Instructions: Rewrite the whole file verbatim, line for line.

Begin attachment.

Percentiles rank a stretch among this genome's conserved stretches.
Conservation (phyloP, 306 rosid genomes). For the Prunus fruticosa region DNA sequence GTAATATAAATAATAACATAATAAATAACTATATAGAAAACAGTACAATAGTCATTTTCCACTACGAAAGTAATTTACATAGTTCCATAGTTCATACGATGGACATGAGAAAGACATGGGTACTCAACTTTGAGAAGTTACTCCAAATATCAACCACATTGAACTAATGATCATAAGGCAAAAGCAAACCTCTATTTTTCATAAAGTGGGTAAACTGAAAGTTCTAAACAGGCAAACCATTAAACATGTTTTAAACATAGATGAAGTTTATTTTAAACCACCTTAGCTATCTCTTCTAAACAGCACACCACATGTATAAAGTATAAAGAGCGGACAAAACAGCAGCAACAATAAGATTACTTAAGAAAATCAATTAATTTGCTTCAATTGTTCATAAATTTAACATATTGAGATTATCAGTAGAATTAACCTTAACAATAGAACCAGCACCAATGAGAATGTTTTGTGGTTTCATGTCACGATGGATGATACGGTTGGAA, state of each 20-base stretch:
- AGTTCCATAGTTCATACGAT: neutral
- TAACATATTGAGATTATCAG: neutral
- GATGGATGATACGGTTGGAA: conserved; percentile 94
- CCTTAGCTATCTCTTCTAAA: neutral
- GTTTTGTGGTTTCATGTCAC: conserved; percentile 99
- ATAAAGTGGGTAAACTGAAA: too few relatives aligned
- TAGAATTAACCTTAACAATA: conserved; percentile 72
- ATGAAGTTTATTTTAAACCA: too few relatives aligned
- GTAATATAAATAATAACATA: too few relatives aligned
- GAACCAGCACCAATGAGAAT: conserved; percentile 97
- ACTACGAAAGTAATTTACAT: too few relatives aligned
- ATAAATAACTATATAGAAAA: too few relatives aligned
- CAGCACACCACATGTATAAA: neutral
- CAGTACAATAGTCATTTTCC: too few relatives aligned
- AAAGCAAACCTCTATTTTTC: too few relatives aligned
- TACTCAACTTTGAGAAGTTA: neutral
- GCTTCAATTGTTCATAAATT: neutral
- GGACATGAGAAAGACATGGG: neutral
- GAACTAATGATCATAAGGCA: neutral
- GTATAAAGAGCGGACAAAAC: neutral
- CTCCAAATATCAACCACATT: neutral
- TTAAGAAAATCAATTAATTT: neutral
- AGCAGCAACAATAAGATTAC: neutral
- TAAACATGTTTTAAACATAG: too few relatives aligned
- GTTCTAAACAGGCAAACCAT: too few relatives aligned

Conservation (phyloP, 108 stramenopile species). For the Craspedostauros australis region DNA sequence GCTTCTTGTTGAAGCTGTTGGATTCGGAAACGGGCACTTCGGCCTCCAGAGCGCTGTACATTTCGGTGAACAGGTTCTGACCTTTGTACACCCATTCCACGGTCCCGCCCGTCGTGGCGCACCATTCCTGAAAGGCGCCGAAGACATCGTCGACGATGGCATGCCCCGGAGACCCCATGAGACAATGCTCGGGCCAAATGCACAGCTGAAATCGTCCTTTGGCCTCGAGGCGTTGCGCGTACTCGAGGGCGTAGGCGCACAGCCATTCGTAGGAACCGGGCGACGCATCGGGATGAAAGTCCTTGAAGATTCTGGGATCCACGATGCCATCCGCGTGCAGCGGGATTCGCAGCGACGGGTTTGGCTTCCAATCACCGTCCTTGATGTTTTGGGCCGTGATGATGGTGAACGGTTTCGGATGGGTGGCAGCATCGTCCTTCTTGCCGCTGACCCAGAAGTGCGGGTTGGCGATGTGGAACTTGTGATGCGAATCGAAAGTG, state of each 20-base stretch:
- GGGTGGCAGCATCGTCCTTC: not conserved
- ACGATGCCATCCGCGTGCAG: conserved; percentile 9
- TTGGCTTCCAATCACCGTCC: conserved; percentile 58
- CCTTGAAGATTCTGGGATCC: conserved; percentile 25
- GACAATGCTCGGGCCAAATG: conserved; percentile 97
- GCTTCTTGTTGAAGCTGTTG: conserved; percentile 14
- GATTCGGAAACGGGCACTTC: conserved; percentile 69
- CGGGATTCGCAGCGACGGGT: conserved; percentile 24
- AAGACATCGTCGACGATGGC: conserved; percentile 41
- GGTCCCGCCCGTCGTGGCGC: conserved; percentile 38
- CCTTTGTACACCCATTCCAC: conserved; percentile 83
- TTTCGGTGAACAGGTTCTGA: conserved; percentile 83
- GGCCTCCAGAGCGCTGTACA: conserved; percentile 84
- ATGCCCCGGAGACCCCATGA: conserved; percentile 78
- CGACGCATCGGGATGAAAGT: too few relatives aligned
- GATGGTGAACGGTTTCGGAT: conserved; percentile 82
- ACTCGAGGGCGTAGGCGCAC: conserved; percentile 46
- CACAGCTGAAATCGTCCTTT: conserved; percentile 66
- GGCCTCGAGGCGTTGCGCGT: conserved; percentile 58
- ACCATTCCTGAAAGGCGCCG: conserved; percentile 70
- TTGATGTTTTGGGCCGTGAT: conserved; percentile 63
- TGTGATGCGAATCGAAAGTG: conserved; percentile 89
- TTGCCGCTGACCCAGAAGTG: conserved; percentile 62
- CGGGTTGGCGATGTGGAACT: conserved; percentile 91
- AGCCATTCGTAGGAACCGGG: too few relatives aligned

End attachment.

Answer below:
Percentiles rank a stretch among this genome's conserved stretches.
Conservation (phyloP, 306 rosid genomes). For the Prunus fruticosa region DNA sequence GTAATATAAATAATAACATAATAAATAACTATATAGAAAACAGTACAATAGTCATTTTCCACTACGAAAGTAATTTACATAGTTCCATAGTTCATACGATGGACATGAGAAAGACATGGGTACTCAACTTTGAGAAGTTACTCCAAATATCAACCACATTGAACTAATGATCATAAGGCAAAAGCAAACCTCTATTTTTCATAAAGTGGGTAAACTGAAAGTTCTAAACAGGCAAACCATTAAACATGTTTTAAACATAGATGAAGTTTATTTTAAACCACCTTAGCTATCTCTTCTAAACAGCACACCACATGTATAAAGTATAAAGAGCGGACAAAACAGCAGCAACAATAAGATTACTTAAGAAAATCAATTAATTTGCTTCAATTGTTCATAAATTTAACATATTGAGATTATCAGTAGAATTAACCTTAACAATAGAACCAGCACCAATGAGAATGTTTTGTGGTTTCATGTCACGATGGATGATACGGTTGGAA, state of each 20-base stretch:
- AGTTCCATAGTTCATACGAT: neutral
- TAACATATTGAGATTATCAG: neutral
- GATGGATGATACGGTTGGAA: conserved; percentile 94
- CCTTAGCTATCTCTTCTAAA: neutral
- GTTTTGTGGTTTCATGTCAC: conserved; percentile 99
- ATAAAGTGGGTAAACTGAAA: too few relatives aligned
- TAGAATTAACCTTAACAATA: conserved; percentile 72
- ATGAAGTTTATTTTAAACCA: too few relatives aligned
- GTAATATAAATAATAACATA: too few relatives aligned
- GAACCAGCACCAATGAGAAT: conserved; percentile 97
- ACTACGAAAGTAATTTACAT: too few relatives aligned
- ATAAATAACTATATAGAAAA: too few relatives aligned
- CAGCACACCACATGTATAAA: neutral
- CAGTACAATAGTCATTTTCC: too few relatives aligned
- AAAGCAAACCTCTATTTTTC: too few relatives aligned
- TACTCAACTTTGAGAAGTTA: neutral
- GCTTCAATTGTTCATAAATT: neutral
- GGACATGAGAAAGACATGGG: neutral
- GAACTAATGATCATAAGGCA: neutral
- GTATAAAGAGCGGACAAAAC: neutral
- CTCCAAATATCAACCACATT: neutral
- TTAAGAAAATCAATTAATTT: neutral
- AGCAGCAACAATAAGATTAC: neutral
- TAAACATGTTTTAAACATAG: too few relatives aligned
- GTTCTAAACAGGCAAACCAT: too few relatives aligned

Conservation (phyloP, 108 stramenopile species). For the Craspedostauros australis region DNA sequence GCTTCTTGTTGAAGCTGTTGGATTCGGAAACGGGCACTTCGGCCTCCAGAGCGCTGTACATTTCGGTGAACAGGTTCTGACCTTTGTACACCCATTCCACGGTCCCGCCCGTCGTGGCGCACCATTCCTGAAAGGCGCCGAAGACATCGTCGACGATGGCATGCCCCGGAGACCCCATGAGACAATGCTCGGGCCAAATGCACAGCTGAAATCGTCCTTTGGCCTCGAGGCGTTGCGCGTACTCGAGGGCGTAGGCGCACAGCCATTCGTAGGAACCGGGCGACGCATCGGGATGAAAGTCCTTGAAGATTCTGGGATCCACGATGCCATCCGCGTGCAGCGGGATTCGCAGCGACGGGTTTGGCTTCCAATCACCGTCCTTGATGTTTTGGGCCGTGATGATGGTGAACGGTTTCGGATGGGTGGCAGCATCGTCCTTCTTGCCGCTGACCCAGAAGTGCGGGTTGGCGATGTGGAACTTGTGATGCGAATCGAAAGTG, state of each 20-base stretch:
- GGGTGGCAGCATCGTCCTTC: not conserved
- ACGATGCCATCCGCGTGCAG: conserved; percentile 9
- TTGGCTTCCAATCACCGTCC: conserved; percentile 58
- CCTTGAAGATTCTGGGATCC: conserved; percentile 25
- GACAATGCTCGGGCCAAATG: conserved; percentile 97
- GCTTCTTGTTGAAGCTGTTG: conserved; percentile 14
- GATTCGGAAACGGGCACTTC: conserved; percentile 69
- CGGGATTCGCAGCGACGGGT: conserved; percentile 24
- AAGACATCGTCGACGATGGC: conserved; percentile 41
- GGTCCCGCCCGTCGTGGCGC: conserved; percentile 38
- CCTTTGTACACCCATTCCAC: conserved; percentile 83
- TTTCGGTGAACAGGTTCTGA: conserved; percentile 83
- GGCCTCCAGAGCGCTGTACA: conserved; percentile 84
- ATGCCCCGGAGACCCCATGA: conserved; percentile 78
- CGACGCATCGGGATGAAAGT: too few relatives aligned
- GATGGTGAACGGTTTCGGAT: conserved; percentile 82
- ACTCGAGGGCGTAGGCGCAC: conserved; percentile 46
- CACAGCTGAAATCGTCCTTT: conserved; percentile 66
- GGCCTCGAGGCGTTGCGCGT: conserved; percentile 58
- ACCATTCCTGAAAGGCGCCG: conserved; percentile 70
- TTGATGTTTTGGGCCGTGAT: conserved; percentile 63
- TGTGATGCGAATCGAAAGTG: conserved; percentile 89
- TTGCCGCTGACCCAGAAGTG: conserved; percentile 62
- CGGGTTGGCGATGTGGAACT: conserved; percentile 91
- AGCCATTCGTAGGAACCGGG: too few relatives aligned